- variation in the average of the measurements made by different
"measurers" using the same measuring instrument when
measuring the identical characteristic on the same part(s).
term reproducibility refers to the inherent variation
occurs when measurements are made under different conditions,
holding all factors constant, and varying only one of either
different operators, different setups, different units,
different environmental conditions, or different measurement
(1). Taken from Measurement System Analysis - Reference
Manual 2nd. Edition, February 1995
Note: Typically, repeatability and reproducibility are
the two major components of the measurement system analysis that
are focused on more than the others. Reference is made to them
as the Gage R&R.
Lean involves the elimination of waste. Sources contributing to
waste can come from methods, materials, machines, measurement or
the actual personnel, to name a few. Minimizing waste from one
or more of these sources optimizes the returns of the
organization, in the form of better quality and increased
productivity. But this is not a new concept.
Lean involves tightening the purse strings. The task becomes one
of not disrupting the quality of the product, process or
service. Only this way will a company be able to continue in
this competitive day and age.
As a company strives toward lean concepts, the benefits soon
become obvious. The organization is able to withstand economic
as well as competitive pressures, without sacrificing quality
and service. The bottom line will be satisfied customers and a
is involved in Lean?
Lean concepts should, like most quality initiatives, involve all
areas of an organization. This will insure that everyone is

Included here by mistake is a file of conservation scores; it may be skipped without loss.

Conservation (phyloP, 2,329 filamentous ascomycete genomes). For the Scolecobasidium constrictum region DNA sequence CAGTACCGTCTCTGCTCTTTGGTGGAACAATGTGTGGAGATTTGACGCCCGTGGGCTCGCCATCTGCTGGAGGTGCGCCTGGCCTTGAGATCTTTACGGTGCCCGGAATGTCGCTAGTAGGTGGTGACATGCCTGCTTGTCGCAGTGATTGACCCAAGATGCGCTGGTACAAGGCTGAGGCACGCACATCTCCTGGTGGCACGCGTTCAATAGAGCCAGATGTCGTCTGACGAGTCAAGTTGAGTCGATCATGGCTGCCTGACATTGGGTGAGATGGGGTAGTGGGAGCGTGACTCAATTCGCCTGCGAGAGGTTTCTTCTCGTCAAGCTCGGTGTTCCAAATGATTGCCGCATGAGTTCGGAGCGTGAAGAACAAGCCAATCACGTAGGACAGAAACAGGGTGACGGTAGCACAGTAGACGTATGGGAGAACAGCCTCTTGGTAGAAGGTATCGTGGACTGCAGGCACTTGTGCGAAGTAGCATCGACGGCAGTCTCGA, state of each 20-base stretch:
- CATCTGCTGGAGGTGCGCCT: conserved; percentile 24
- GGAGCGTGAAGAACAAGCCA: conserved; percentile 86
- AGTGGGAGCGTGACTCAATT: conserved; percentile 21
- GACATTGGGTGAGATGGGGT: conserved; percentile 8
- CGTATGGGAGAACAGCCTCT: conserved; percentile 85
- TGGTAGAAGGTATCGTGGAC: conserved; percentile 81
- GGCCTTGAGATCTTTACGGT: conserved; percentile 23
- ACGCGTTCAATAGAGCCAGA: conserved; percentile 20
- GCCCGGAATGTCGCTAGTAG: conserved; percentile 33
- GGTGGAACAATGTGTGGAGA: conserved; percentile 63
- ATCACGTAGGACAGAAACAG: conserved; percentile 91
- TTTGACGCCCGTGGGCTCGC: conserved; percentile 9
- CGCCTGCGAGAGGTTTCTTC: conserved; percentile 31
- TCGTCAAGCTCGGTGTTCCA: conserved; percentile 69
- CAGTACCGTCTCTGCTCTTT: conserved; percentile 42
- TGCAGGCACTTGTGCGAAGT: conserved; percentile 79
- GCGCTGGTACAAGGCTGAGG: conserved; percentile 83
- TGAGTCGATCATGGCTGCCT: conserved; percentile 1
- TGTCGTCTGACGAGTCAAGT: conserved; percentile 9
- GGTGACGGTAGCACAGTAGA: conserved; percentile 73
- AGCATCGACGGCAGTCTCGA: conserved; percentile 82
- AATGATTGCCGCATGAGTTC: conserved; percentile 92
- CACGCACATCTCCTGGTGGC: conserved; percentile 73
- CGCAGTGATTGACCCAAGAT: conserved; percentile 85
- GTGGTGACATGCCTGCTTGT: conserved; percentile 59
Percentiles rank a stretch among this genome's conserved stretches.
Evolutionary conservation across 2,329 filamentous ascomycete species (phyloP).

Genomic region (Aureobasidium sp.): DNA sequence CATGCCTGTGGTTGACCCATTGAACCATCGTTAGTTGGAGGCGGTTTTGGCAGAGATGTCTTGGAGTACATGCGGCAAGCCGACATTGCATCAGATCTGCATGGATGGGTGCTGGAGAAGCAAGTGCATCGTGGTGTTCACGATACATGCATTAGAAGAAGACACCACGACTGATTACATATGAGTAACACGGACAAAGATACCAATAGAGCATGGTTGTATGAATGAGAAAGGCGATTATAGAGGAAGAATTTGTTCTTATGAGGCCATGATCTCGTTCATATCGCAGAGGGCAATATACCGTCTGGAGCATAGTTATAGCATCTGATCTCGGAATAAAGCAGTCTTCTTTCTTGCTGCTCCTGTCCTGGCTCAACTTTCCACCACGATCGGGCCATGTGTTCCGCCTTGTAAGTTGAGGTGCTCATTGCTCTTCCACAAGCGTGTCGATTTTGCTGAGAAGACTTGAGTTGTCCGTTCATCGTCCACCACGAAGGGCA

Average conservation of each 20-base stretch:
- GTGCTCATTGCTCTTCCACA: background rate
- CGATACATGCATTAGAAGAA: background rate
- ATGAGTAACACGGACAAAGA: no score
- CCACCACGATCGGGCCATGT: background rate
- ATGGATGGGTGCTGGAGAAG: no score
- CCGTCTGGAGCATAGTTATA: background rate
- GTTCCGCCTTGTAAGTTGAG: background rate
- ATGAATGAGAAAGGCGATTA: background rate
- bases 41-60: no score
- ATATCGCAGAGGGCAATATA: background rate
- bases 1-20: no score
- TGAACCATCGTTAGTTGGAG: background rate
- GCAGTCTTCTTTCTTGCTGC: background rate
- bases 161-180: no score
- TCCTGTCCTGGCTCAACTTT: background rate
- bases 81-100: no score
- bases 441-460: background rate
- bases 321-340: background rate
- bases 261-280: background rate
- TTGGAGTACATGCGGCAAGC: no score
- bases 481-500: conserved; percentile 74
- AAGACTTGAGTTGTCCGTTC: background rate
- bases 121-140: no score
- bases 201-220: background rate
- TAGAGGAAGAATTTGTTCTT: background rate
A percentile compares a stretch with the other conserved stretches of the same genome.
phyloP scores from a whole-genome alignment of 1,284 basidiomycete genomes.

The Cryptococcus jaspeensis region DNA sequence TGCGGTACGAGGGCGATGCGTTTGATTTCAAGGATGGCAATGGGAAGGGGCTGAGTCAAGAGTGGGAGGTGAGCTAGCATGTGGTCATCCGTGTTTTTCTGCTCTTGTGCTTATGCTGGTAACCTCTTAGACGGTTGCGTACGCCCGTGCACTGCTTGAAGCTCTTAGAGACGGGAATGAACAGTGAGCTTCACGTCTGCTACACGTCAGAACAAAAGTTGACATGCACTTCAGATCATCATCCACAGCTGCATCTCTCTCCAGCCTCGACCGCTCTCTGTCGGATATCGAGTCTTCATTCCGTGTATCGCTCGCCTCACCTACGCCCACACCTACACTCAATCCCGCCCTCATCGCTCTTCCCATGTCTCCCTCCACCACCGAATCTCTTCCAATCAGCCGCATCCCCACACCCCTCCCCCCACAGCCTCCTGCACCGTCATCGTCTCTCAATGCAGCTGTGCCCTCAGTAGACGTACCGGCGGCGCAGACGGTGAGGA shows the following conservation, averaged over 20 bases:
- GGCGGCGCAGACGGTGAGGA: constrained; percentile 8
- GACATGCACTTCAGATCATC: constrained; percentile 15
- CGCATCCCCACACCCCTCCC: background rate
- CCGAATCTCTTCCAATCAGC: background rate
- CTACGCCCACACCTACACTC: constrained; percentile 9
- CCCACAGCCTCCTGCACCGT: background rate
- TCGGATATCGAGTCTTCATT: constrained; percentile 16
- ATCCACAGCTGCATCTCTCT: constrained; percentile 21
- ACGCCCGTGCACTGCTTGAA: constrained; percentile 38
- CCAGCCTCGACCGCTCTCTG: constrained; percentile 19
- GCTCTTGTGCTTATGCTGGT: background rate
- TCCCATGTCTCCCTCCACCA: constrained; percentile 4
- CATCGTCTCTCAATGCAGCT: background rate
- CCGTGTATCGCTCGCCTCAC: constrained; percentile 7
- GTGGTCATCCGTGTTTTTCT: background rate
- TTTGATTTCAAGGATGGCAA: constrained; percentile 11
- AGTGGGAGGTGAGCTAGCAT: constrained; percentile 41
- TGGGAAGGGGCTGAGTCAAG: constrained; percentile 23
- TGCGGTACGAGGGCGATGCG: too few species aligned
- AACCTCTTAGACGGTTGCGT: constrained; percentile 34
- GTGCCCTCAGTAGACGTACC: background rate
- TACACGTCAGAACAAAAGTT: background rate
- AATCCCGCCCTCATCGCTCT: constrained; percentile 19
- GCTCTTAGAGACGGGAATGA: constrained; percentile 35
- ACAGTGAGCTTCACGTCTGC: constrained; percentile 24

working toward the goals of lean concepts.
Fundamentals of Lean
Lean concepts incorporate three elements. These are: Visual
Control, Visual Display, and 5 S (Sort,
Stabilize, Shine, Standardize, Sustain).
It also utilizes the techniques of Kaizan and error proofing (Poka
What is Reliability?
Customers are the ones who define what quality is - based on
their expectations. They want products and services that will
meet or exceed their needs and expectations throughout the
expected life of the product or service, at a cost they can
afford. Reliability is related to the ability of a product or
service to perform its desired function for a given life span,
and under the operating conditions encountered in a manner that
meets or exceeds customer expectations.
The focus is on the probability of maintaining the intended
function over time, and is typically measured as a percentage.
The measurable are related to the probability of failure in a
test or field run. Tied into the measurable is the customers'
perception. This perception must then be converted into
understandable engineering terms. From this point on, the time
to failure can be successfully determined.
After analysis and diagnosis of the reliability components,
requirements need to be defined. From this point on, robustness
needs to be designed into the process. Upon completion of the
design for robustness, there must be some form of verification.
This would lead to sustaining the gains and improving the
quality of the product, process or service.